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With tips for Fido-friendly travel, road trips on a budget, and much more, PlanYourRoadTrip.com is our favorite new trip-planning website.
|Day One: One Toddler, Two Dogs, Three Thousand Miles|
|Written by Robyn Larson McCarthy|
|Wednesday, 05 November 2008 19:00|
Day one, and we've already spotted a Hawaii license plate. That's right, Chaucer and his entourage are on another cross-country road trip, seeking dog-friendly lodgings, restaurants, and activities for the traveling terrier to review on his website . Our destination is Tucson, and our ETA is Tuesday. No leisurely meanderings from national park to national park as we enjoyed this past summer.
A tight schedule isn't the only difference this time around, either. For the first time ever--with Chaucer, that is--we're camping en route. As if that doesn't guarantee enough fun, the newest member of the family--Brontë the six-month-old lab--is along for the ride.
The storms soaking the Northeast made for stressful driving and dreary views our first day. Fortunately, I've never suffered from motion sickness, so car trips are an opportunity to catch up on business magazines and for Carmen and me to discuss book outlines or other long-term projects for the publishing company. Still, Chaucer and The Boy would have preferred that the skies not open up each time we stopped for them to run around. Lunch was a picnic affair in the car, The Boy perched between the driver's and passenger's seats. Good thing the Sequoia's center console is so large.
Brontë, of course, couldn't have been happier streaking around the rest stops with a drenched Carmen in tow. The aroma of wet dog lingered until evening.
The family camper trailer (seen in the photo here, taken in the Canadian Rockies when my parents were grad students) still awaits a new cover, wheels, and paint job. And since Chaucer's publicity budget doesn't include a line item for "RV rental," we had little choice but to opt for what many campgrounds so kindly label as "primitive tenting" on their maps.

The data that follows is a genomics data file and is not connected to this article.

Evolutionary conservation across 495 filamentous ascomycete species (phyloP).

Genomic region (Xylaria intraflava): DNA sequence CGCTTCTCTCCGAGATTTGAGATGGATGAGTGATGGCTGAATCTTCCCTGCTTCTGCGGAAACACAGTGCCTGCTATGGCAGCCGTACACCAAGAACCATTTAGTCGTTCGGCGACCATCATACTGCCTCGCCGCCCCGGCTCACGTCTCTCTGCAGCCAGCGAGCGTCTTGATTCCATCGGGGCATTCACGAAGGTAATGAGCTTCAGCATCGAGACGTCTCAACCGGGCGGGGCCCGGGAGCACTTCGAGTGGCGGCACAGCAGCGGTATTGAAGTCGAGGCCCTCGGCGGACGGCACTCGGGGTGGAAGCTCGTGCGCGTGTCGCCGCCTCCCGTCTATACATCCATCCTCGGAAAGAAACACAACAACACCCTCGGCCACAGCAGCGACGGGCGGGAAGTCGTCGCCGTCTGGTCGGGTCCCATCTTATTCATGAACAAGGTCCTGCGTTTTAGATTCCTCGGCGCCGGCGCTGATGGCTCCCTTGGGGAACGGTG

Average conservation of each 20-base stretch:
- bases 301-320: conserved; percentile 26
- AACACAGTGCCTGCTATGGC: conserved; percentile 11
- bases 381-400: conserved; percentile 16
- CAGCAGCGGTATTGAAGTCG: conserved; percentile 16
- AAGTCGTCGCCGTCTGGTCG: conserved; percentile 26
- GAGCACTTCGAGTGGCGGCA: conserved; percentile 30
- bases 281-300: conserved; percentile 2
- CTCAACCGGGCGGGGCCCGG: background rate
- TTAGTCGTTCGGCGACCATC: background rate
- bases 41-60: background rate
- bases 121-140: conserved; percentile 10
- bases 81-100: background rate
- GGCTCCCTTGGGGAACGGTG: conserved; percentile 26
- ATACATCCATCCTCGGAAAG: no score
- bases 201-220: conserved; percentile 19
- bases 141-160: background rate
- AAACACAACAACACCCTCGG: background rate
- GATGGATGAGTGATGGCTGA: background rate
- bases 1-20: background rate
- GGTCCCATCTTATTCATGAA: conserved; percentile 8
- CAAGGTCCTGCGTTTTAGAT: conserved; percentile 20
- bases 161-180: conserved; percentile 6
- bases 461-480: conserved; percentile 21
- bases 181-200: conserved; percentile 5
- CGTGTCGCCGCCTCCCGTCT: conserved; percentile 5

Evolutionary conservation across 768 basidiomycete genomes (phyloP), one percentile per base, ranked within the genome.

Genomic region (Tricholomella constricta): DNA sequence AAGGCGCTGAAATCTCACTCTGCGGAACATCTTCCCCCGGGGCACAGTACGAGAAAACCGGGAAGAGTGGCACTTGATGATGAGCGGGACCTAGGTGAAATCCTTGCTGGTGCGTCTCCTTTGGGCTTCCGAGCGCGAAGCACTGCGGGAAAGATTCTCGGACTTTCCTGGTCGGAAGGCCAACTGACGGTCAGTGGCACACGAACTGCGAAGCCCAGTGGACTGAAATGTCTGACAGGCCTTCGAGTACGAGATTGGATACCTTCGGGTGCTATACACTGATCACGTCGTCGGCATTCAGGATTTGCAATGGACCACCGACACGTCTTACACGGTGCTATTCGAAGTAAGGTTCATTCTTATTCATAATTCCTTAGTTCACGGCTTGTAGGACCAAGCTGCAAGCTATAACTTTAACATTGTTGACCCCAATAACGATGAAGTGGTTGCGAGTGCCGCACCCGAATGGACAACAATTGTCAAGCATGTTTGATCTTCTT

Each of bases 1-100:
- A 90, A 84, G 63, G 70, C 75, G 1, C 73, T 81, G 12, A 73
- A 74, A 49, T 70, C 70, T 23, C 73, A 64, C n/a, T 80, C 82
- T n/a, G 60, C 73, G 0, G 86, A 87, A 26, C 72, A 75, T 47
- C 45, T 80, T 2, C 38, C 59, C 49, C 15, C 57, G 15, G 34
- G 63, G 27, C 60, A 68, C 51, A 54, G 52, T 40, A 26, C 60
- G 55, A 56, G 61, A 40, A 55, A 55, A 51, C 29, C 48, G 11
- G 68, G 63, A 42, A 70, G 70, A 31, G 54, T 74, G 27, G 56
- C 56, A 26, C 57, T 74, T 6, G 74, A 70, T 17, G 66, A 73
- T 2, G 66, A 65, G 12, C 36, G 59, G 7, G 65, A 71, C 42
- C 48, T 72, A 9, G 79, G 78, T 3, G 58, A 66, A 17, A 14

After a mini-shopping spree at L.L. Bean, Carmen and I found ourselves on the leaf-strewn lawn earlier this week ready to practice erecting our brand-new tent. Now, I was in Girl Scouts the last time I personally set up a "real" tent--the kind with a logger jam of heavy metal poles in four-dozen unmarked sizes and canvas material as heavy and unwieldy as a toddler gone limp during a tantrum in the main grocery store aisle at dinner hour. So, what a delight to find how much tent technology has changed. Five fiberglass poles, color coded tags everywhere, and material that's lighter than my rain jacket. Perhaps we should have bought two!
It couldn't have been any easier. Here's Carmen at the step where the instructions read: "The tent should now be standing fully upright." Hey, I thought we weren't supposed to open the beers until camp was completely set up!
Fast forward to our first night on the road. We arrive at the Washington, D.C. Capitol KOA about 7:30 p.m. The rain has finally let up. We're the only "primitive tenters" so we have our pick of the campsites. We choose one close to the playground and games area, so The Boy would have plenty of space to run around in safely while we set up. Since the bathroom and laundry buildings separate us from the RVers--a most fortunate thing, as we later discovered--we used the car's headlights to illuminate our work without blinding anyone.
While the setup still came in over the 10 minutes promised on the tent's packaging, the only casualty was a smashed fingernail. Uttering a single shrill bark at some invisible woodland critter, Brontë startled me into hammering my hand rather than the tent spike.
Having never been in a tent before--or even slept outdoors--Chaucer received a tranquilizer after his supper. As the vet says, "At his age, there's no reason for him to feel agitated." Besides, the dog who knew how to pop the windows open in an apartment I once lived in would have no trouble escaping from temporary cloth housing were something to spook him in the night.
Brontë, as she always does, took it all in stride, snuggling happily in her crate with her favorite stuffed toy. So, after settling the Boy to sleep in his new Disney Cars sleeping bag, Carmen and I popped open a couple of Pilsners and sat down to feast on a savory frittata I'd baked at home the previous night. Just before lights out, Carmen told me where she'd safely tucked away the car keys.
Turns out, the hiding place wasn't safe enough. But I'm jumping ahead, as the night's excitement technically happened on day two. Check back tomorrow!